Georg Wissowa’s classifications of indigenous and foreign cults gives the best illustration of the obsessive search for the “true” religion of the Romans, of the illusory project of studying their religion in the purest state possible. Now like any culture or language, a religion is never and never can be pure, uncontaminated. It is always the result of mixture, even at the earliest stages we are able to identify. So the sorting out of Roman and non-Roman elements, or for later periods a concept like syncretism as opposed to a “pure” religion, are nonsense.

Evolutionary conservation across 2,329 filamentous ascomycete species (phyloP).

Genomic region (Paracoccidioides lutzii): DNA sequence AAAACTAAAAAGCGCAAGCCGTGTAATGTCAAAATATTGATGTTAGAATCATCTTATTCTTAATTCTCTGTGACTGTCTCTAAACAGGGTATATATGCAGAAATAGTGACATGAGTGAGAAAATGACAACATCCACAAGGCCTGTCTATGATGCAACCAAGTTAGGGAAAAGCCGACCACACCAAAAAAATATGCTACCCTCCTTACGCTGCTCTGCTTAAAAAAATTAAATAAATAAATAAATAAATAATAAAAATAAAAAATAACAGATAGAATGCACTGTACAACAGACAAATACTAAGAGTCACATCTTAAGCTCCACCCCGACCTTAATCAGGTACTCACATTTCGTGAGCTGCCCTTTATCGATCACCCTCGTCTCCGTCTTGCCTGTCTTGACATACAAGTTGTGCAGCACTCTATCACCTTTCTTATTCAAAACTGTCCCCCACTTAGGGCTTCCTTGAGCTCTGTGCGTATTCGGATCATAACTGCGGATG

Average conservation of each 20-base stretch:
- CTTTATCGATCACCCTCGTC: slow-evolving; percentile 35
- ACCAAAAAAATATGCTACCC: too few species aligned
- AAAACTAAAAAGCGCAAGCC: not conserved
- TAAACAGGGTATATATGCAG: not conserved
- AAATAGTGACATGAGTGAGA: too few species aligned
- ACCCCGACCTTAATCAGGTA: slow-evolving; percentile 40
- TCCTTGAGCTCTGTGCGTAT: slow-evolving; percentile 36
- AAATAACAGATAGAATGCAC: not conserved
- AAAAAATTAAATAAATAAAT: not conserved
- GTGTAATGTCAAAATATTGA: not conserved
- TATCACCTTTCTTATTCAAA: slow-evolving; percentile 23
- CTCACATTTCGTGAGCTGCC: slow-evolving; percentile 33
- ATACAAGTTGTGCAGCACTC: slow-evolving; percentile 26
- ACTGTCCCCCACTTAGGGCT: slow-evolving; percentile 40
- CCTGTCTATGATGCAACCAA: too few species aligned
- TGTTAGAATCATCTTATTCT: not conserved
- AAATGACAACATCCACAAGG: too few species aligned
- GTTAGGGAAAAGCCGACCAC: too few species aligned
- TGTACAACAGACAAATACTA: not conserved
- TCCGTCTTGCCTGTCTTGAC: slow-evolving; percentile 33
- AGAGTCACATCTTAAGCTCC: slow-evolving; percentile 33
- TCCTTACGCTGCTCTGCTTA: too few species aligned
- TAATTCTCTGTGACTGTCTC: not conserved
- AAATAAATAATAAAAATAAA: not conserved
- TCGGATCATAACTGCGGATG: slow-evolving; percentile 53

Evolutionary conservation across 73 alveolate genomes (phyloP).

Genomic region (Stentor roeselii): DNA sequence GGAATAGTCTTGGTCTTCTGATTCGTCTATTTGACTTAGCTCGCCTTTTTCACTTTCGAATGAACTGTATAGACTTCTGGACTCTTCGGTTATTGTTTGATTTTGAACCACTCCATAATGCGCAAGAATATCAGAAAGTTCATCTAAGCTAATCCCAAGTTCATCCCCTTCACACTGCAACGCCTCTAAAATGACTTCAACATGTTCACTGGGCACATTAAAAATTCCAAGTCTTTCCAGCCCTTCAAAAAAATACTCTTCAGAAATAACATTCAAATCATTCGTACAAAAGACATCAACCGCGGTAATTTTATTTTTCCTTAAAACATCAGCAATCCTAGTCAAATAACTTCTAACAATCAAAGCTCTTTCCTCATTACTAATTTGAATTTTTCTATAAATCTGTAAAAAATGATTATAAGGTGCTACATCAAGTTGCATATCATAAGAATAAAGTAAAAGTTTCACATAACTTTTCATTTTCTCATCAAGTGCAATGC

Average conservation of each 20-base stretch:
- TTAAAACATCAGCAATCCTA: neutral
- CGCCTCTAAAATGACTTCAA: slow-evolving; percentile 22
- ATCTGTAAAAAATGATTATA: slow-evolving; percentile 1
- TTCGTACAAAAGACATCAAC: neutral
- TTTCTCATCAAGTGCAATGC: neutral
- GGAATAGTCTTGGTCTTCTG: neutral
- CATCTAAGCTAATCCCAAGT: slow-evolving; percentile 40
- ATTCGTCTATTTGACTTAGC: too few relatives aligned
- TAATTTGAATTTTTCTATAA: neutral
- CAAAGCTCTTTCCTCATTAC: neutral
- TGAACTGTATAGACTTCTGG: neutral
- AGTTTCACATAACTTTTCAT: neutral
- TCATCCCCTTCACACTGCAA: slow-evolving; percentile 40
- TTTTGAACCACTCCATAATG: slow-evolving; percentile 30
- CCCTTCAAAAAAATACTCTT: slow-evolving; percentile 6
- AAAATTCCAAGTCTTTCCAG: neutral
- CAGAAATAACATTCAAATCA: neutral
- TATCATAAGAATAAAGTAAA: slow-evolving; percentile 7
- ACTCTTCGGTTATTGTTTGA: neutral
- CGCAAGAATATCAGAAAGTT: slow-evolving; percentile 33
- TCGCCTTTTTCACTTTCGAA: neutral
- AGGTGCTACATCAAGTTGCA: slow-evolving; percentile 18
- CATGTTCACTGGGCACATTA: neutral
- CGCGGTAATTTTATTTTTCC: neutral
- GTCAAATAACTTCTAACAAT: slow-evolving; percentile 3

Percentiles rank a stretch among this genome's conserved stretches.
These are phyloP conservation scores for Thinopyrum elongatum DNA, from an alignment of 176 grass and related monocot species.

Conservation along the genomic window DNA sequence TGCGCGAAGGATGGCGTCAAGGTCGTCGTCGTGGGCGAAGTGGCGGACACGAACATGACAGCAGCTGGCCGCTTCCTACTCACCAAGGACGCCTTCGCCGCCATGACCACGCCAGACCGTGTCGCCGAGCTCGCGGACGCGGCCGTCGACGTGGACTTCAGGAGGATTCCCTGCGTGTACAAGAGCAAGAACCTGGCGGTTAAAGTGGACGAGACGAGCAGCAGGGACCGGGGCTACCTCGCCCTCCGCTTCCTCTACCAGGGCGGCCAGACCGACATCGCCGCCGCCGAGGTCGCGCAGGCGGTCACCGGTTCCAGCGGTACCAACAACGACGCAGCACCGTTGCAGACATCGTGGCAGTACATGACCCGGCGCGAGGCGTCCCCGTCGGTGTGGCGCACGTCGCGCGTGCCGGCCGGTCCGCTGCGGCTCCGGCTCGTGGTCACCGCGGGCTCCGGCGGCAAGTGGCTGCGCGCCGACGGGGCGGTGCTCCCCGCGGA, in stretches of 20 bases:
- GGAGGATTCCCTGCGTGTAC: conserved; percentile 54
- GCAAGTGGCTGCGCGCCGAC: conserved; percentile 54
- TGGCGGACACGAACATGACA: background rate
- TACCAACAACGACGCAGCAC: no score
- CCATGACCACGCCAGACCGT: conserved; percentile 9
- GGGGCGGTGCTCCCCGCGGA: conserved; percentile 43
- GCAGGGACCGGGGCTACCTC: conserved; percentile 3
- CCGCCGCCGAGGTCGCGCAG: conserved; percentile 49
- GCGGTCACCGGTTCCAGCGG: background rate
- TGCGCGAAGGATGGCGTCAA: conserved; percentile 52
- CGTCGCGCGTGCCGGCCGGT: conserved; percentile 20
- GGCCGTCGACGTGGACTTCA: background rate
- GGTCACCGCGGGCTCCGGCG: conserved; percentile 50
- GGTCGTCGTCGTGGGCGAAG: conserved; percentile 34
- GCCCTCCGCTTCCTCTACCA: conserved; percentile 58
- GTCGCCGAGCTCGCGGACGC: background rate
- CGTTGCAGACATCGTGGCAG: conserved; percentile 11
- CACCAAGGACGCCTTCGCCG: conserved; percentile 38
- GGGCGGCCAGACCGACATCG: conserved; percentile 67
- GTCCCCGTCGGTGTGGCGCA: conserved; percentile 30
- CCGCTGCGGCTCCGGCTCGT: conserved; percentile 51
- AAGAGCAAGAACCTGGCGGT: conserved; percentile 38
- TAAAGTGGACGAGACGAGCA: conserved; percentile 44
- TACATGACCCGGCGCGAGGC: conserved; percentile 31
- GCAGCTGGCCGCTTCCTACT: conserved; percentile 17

Graeco Ritu: A Typically Roman Way of Honoring the Gods, John Scheid, Harvard Studies in Classical Philology. Vol 97, Greek in Rome: Influence, Integration, Resistance (1995), pp. 15-31
I have about a billion emails I am trying to get responded to. My head has been off in, well… The Norse Nine Worlds, actually. Not just in the clouds. Those waiting for me will be getting responses by tomorrow afternoon.